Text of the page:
25 January 2010

Particle board vs. plywood: final findings, advice and taking it to extremes

Last Monday I wrote a post about a little, unscientific experiment I conducted last week. I followed up on Thursday with my initial findings and here we are a week later with my final words on the subject. Maybe.

To reprise, I took two six-inch by six-inch samples made from a cabinet shelves. One was 3/4" particle board and the other was 3/4" fir plywood. They are entirely representative of the materials that go into contemporary, quality cabinetry in the US. I soaked these samples in bowls of water for 72 hours and fished them out to survey the damage.


The big surprise was how little damage there was to survey. Both were pretty much ruined but at the same time, neither had lost their essential shelf-ness. Frankly, I expected both of them to fall apart, but neither did. The particle board sample swelled and grew thicker by 1/16th of an inch. Though not exactly pretty, it would still work as a shelf.



The plywood's dimensions weren't affected at all and the veneer only bubbled and delaminated slightly. The finish got kind of funky but the underlying plywood didn't delaminate.



Final ruling? Don't have a flood where the water is allowed to stand for three days. I think either of those products will hold up to usual amounts of moisture encountered by cabinetry in a typical kitchen. Again, if there is standing water in your kitchen and it lasts for three days, you have much bigger problems than the condition of your cabinetry.

What I tested was an extreme. A more typical water exposure in real life is the slow drip from a plumbing leak. Left unaddressed, a plumbing leak will ruin either cabinetry construction. The plywood construction will probably last longer with that kind of exposure though.

With that said, I still think particle board cabinet boxes are a good option if you're looking to save a couple of bucks on a kitchen remodel. You just have to be smart about how to handle the sink base. Since the sink base is the cabinet most likely to experience a plumbing leak, there are two things you can do to lessen the impact of such a leak.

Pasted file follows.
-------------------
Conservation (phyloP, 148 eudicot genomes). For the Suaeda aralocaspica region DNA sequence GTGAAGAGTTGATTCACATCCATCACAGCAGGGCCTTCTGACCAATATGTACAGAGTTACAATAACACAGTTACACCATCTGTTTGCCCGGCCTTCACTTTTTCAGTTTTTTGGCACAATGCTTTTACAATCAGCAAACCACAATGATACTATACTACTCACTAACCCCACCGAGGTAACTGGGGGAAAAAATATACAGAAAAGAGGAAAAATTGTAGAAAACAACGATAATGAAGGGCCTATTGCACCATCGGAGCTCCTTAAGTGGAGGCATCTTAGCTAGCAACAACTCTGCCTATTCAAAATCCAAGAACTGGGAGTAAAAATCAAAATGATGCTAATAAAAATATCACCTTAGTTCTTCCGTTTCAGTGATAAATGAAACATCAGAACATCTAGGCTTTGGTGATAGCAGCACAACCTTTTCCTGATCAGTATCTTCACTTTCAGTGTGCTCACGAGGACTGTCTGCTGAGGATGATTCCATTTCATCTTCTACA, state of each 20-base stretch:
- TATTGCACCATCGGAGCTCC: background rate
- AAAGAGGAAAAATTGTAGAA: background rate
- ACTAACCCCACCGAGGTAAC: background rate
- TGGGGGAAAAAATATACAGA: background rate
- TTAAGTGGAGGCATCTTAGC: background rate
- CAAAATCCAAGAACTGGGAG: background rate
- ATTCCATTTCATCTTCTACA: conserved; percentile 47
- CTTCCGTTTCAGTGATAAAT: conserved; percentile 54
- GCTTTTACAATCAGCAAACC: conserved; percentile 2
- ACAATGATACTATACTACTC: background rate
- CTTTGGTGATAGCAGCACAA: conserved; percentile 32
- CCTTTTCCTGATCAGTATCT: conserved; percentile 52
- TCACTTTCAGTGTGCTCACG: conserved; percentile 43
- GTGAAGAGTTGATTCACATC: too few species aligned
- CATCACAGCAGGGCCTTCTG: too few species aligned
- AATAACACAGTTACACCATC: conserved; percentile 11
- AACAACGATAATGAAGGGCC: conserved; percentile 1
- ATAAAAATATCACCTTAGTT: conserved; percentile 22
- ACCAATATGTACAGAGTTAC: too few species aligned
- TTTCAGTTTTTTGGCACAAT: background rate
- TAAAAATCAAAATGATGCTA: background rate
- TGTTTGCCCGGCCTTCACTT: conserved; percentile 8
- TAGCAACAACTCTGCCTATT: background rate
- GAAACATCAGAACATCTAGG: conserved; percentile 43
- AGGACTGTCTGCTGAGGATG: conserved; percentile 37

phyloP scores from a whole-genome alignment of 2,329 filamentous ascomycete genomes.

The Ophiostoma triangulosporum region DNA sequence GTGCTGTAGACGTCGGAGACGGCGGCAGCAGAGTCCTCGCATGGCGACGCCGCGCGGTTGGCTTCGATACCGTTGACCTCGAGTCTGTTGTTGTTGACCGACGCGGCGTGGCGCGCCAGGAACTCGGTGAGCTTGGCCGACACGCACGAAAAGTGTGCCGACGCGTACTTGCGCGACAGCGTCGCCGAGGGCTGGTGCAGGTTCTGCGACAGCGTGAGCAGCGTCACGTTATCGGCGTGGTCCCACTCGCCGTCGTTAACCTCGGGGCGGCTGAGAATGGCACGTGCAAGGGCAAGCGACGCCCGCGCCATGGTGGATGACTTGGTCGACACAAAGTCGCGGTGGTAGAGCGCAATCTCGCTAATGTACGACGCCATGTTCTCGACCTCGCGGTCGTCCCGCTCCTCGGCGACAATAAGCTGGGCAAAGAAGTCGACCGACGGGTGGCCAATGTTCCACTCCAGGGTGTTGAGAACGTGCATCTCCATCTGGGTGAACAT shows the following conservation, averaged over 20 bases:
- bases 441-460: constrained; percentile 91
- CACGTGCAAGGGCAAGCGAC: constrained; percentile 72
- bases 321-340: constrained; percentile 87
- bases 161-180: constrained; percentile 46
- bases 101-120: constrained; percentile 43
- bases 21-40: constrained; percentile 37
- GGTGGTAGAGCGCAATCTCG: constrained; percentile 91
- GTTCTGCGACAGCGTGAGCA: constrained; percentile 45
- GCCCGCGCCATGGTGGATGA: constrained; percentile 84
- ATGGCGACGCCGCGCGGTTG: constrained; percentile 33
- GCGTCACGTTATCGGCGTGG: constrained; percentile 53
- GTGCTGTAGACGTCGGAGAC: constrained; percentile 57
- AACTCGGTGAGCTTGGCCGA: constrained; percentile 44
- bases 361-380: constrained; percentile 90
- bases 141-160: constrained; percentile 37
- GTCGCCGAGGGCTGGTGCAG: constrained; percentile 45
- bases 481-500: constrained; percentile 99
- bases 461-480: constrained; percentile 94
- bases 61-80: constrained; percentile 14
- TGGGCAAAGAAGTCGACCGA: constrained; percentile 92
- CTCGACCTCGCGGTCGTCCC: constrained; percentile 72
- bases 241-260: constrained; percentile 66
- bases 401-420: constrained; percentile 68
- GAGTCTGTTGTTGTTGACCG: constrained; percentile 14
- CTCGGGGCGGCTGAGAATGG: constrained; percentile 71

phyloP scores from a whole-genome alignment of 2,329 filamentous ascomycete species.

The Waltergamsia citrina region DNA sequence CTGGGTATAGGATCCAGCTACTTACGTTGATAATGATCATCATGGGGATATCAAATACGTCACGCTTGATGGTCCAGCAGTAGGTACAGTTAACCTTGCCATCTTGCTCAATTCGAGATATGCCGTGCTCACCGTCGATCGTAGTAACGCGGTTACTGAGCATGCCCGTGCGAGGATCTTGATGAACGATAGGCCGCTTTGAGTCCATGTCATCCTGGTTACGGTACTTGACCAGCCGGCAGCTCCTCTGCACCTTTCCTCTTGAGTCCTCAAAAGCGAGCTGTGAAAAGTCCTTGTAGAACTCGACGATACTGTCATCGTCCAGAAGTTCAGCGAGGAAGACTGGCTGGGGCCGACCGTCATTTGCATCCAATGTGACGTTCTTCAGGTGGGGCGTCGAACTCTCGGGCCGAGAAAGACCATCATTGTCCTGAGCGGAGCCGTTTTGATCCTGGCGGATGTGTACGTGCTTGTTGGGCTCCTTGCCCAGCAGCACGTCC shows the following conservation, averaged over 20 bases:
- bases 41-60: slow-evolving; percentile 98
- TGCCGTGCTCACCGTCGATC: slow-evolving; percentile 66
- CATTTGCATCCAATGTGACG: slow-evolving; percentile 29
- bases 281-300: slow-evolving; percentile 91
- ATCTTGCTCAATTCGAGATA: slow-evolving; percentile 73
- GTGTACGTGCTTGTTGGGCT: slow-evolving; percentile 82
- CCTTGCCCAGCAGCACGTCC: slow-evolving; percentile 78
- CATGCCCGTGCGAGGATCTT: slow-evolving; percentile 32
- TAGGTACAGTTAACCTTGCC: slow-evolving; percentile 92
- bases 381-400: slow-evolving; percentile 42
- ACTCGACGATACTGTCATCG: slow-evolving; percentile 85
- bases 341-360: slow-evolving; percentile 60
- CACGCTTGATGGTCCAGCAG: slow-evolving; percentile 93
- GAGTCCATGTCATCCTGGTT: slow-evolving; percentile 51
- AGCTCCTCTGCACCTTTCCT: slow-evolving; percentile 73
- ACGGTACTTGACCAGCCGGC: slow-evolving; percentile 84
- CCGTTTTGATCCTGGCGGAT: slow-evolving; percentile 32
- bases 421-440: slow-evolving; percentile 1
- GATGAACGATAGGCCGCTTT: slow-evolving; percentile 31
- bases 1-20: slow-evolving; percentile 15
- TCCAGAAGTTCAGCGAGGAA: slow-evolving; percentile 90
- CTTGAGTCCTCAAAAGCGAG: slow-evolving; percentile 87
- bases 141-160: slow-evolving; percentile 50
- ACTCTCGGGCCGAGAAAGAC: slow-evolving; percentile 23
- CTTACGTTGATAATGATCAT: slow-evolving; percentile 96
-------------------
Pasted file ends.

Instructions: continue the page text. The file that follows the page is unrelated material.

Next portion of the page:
First, caulk the inside edges on the bottom of the sink base cabinet with clear silicone caulk. Water can only damage particle board by getting into the parts of it that aren't laminated, so seal all the open particle board. In most cabinets, that's in the areas where the cabinet floor meets the cabinet sides. Calk those joints and you'll preserve the life of your cabinetry.

The second helpful hint I have is to use a caterer's tray as a liner.


Slide a caterer's tray into your sink base and push it against the back of the cabinet. Be sure that the tray is directly under the P trap and water cut offs. Should they ever spring a leak, the drips will get caught by the caterer's tray and save your cabinet. Once the tray's been pushed into place, put back the all the stuff you normally keep under your sink.

So after all of that, I never get the destruction horror show I was hoping for when I dropped my samples in their water bowls a week ago.

One of my Twitter friends is Mike Hines and Mike's one of the founders of HomePath, makers of a conduit system called eXapath for wiring homes for cable, internet, sound and entertainment. Check out eXapath if you're looking for a great solution to wire your home. What makes it so great is that the eXapath system will allow you to change and upgrade your wiring in the future. It's pretty brilliant.

Mike, the good natured prankster, suggested that add some heat to my experiment. So I did.

Here's my samples in a bath of boiling water.


I boiled them for ten minutes and I got the destruction I was looking for.





The lesson here is don't install cabinetry next to a geyser or in the path of a pyroclastic flow. I was tempted to conduct tests on my samples involving throwing them from an airplane or under the wheels of a speeding train but I doubt "Don't throw cabinetry from high altitudes at high speeds" would have been a very meaningful finding.